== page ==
Dietary tryptophan supplementation in privately owned mildly anxious dogs
Bosch, G.; Beerda, B.; Beynen, A.C.; Borg, J.A.M. van der; Poel, A.F.B. van der; Hendriks, W.H.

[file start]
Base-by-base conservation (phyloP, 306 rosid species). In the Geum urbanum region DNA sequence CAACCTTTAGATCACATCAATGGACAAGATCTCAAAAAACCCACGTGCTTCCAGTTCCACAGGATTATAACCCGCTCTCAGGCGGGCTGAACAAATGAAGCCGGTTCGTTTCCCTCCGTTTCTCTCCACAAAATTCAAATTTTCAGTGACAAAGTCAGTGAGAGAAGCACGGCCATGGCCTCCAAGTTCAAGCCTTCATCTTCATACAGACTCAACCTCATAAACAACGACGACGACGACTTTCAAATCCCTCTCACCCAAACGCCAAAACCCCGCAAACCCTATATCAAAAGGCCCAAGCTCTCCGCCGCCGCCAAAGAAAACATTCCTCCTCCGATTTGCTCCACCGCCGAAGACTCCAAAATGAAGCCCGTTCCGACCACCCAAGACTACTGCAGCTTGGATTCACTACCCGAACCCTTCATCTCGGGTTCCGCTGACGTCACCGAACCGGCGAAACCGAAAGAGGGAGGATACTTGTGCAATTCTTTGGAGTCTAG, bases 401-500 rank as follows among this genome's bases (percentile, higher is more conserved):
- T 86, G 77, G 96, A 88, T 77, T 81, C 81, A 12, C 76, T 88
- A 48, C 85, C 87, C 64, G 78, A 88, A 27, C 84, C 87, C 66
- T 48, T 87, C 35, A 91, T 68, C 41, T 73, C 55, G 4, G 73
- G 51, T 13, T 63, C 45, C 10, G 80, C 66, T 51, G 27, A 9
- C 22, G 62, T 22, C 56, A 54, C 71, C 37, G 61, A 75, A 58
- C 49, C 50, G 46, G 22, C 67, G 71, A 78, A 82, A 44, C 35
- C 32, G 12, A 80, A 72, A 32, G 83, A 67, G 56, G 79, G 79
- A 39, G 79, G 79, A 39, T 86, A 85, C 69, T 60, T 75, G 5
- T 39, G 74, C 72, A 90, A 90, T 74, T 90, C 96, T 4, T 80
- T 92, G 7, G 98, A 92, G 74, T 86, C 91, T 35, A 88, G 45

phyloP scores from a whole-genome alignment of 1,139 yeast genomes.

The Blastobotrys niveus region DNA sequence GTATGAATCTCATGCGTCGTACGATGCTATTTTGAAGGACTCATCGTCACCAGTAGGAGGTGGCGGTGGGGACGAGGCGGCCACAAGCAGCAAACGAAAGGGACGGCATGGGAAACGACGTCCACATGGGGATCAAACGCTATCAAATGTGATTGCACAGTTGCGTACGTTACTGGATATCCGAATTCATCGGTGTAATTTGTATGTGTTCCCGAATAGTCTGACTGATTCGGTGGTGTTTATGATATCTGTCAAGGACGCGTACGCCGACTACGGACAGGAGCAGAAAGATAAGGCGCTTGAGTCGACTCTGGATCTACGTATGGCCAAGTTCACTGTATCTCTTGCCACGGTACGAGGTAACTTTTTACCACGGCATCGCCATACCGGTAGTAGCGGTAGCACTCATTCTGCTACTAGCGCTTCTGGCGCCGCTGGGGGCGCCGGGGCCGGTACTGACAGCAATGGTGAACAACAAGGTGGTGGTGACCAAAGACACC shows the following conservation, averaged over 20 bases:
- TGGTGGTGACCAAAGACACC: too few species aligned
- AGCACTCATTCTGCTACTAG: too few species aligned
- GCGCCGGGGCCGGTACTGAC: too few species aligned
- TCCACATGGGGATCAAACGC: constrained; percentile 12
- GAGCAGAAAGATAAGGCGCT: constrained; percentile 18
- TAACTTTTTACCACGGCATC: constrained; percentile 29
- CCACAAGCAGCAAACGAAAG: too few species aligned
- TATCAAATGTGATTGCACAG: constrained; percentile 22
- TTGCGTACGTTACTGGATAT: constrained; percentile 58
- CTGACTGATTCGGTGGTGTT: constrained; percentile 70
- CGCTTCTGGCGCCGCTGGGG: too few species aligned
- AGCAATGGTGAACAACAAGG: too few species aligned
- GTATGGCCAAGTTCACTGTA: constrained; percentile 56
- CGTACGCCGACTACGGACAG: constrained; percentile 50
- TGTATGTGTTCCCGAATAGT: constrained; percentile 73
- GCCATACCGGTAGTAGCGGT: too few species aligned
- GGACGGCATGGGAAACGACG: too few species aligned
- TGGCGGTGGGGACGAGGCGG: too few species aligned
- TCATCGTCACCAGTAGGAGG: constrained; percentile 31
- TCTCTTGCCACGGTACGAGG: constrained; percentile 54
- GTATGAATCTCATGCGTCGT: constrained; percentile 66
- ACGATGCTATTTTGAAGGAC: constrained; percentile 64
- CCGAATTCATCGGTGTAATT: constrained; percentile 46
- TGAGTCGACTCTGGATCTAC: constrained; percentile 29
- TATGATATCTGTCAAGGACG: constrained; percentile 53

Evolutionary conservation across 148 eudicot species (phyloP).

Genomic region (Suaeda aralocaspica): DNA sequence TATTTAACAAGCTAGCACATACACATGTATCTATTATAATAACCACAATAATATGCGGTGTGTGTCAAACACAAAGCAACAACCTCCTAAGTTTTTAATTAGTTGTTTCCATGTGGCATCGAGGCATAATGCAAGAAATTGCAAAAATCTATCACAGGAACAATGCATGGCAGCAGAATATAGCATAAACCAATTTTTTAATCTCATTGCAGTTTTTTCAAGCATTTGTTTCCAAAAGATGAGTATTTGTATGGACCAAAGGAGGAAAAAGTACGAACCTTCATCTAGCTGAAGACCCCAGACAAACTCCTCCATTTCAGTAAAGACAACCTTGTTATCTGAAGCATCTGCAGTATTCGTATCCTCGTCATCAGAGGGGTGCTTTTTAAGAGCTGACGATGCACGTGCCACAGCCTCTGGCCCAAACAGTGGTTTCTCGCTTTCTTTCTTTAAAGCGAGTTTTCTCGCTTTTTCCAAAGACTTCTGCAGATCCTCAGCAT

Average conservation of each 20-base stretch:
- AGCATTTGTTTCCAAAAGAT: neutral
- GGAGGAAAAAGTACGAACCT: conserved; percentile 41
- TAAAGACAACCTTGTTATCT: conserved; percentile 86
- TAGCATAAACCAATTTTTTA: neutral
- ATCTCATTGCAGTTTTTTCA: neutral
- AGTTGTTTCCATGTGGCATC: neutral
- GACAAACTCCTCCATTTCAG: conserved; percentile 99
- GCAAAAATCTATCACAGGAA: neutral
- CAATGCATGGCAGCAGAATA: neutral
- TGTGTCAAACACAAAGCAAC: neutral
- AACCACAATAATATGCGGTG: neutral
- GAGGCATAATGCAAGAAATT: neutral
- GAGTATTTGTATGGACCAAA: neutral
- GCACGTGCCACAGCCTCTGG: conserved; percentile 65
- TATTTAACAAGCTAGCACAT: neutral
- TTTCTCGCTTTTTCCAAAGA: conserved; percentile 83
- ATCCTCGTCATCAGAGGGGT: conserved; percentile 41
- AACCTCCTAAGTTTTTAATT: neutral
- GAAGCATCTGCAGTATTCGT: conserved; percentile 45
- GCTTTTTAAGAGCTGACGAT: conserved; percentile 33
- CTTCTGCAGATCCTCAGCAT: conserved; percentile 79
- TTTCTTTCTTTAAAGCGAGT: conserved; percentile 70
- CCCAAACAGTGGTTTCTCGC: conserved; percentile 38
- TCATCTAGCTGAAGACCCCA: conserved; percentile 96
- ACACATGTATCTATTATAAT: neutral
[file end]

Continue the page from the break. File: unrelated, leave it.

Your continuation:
Food composition has been reported to influence mood and behaviour in humans and animals and it could help to reduce unwanted behaviour in dogs. Anxiety-related behaviour is associated with the functioning of the central serotonergic system and here it was investigated if dietary supplementation with the serotonin precursor tryptophan (Trp) affects behaviour in privately owned dogs. For 8 weeks, privately owned dogs were fed a control diet (n = 66) or a diet containing 2.6-fold more Trp than the control diet (n = 72), using a randomised double-blinded, placebo-controlled approach. A third diet fortified with Trp, beet pulp, salmon oil, soy lecithin, and green tea extract was studied for its potential in 69 dogs. Owners reported on their dogs’ behaviour in the home-situation by filling out a web-based questionnaire before the onset of dietary treatment and after 4 and 8 weeks of feeding the diets. Thirty-four dogs fed the control diet and 39 dogs fed the Trp diet were subjected to behaviour tests before and after 8 weeks of dietary treatment. The tests included open-field situations and owner-separation procedures and were set up to measure anxiousness. Blood was collected after 8 weeks from dogs in the control (15 dogs) and Trp (15) groups for evaluation of plasma amino acid concentrations. Dietary effects on behaviour were investigated for significance by means of testing interactions between diet and time, using Residual Maximum Likelihood. Intake of the Trp supplemented diet significantly increased plasma Trp concentrations by 37.4% and its ratio with large neutral amino acids by 31.2% compared to the control diet but owners did not report on behavioural changes that could be attributed to a specific dietary treatment. Also, the dogs’ responses in the behavioural tests, including those in saliva cortisol, were unaffected after 8 weeks of consuming the Trp supplemented food. A number of significant changes in both owner-reported assessments and behavioural responses did occur over time, possibly mirroring a placebo-effect and/or influences of a new diet regardless of its specific composition. It is concluded that intake of diets supplemented solely with Trp or in combination with beet pulp, salmon oil, soy lecithin, and green tea extract does not change (anxiety-related) behaviour in privately owned dogs that do not show clear signs of abnormal behaviour. The influence of dietary Trp intake on behaviour of pathological anxious or chronically stressed dogs remains to be established